The original question has been edited down. I would suggest that the significance of Benedict's statement is one that begs for a relative position in assessing other cultures in relationship to our own. Given Benedict's work in anthropology and critically analyzing other cultures, her position is one that speaks towards a culturally relativistic position. The significance of the statement is one that speaks to how other cultures should be perceived in the time period that follows World War II.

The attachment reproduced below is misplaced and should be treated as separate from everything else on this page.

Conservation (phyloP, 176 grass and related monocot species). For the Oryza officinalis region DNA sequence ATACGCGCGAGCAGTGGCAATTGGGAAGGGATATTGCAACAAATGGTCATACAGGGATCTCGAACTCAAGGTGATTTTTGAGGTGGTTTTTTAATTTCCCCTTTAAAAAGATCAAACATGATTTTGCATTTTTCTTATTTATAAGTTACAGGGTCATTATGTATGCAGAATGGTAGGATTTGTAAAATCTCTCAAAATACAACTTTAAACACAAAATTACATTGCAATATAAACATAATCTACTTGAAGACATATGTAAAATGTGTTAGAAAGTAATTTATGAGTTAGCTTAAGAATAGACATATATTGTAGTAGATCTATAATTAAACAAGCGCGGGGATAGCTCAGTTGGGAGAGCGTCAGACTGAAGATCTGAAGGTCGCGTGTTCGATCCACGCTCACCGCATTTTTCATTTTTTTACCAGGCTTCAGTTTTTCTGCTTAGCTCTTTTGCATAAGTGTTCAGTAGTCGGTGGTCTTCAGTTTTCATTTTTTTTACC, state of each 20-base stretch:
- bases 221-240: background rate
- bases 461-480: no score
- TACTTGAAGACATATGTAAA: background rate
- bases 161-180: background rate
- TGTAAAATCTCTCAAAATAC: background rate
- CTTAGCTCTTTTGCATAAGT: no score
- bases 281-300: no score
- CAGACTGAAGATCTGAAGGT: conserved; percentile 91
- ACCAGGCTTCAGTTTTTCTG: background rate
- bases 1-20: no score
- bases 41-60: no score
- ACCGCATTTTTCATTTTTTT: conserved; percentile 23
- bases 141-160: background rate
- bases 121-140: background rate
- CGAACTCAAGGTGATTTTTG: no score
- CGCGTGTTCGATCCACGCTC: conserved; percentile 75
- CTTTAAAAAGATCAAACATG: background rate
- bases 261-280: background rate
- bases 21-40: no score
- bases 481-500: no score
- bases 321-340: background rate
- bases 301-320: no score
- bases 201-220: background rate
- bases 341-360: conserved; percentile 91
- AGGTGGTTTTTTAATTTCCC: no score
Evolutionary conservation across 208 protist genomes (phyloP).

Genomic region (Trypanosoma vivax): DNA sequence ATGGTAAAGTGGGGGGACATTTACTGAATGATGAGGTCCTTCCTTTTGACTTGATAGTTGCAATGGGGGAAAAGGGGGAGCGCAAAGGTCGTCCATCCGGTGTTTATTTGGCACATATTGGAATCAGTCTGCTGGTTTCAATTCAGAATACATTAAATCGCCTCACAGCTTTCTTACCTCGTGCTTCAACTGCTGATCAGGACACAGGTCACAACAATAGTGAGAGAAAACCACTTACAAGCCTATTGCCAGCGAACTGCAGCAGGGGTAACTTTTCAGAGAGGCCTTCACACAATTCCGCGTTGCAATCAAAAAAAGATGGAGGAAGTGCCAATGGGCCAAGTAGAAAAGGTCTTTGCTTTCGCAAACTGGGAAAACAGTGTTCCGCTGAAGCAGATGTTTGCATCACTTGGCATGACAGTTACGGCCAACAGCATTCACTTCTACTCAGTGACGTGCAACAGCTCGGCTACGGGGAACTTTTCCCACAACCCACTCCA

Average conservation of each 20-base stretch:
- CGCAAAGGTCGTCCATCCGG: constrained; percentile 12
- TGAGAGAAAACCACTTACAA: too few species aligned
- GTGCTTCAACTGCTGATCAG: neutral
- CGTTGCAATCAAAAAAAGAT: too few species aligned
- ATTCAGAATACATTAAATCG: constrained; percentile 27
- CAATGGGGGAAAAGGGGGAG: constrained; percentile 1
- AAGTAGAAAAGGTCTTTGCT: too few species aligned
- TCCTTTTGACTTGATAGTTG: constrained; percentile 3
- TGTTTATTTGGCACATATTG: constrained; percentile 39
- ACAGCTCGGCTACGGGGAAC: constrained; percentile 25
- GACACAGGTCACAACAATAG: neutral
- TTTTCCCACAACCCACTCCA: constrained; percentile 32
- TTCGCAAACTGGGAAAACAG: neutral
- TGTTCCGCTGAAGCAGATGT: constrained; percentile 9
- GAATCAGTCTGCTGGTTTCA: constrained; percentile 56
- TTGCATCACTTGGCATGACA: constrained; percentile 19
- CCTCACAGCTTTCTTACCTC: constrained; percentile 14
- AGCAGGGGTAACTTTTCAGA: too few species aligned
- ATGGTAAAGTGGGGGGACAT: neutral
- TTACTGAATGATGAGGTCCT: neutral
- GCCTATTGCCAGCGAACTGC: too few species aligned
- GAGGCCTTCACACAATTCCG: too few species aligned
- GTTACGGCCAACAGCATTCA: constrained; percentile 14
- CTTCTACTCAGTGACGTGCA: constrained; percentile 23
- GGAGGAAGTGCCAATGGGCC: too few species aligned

For Benedict, the lens of cultural perception is rooted in the eye of the beholder. In the period that followed World War II, there was an extreme sense of absolutism in how American culture viewed other cultures. The significance of Benedict's statement is to initiate reflection and introspection about how cultural judgments are relative to the individual's own traditional cultural habits. The forming of cultural habits is relative to one's own culture. The quote asks for individuals to recognize this in making judgments about other cultures. Benedict's statement is significance to her own work in the field, one that sought to better understand cultural valences without arbitrarily judging them as inferior to a supposed standard of superiority.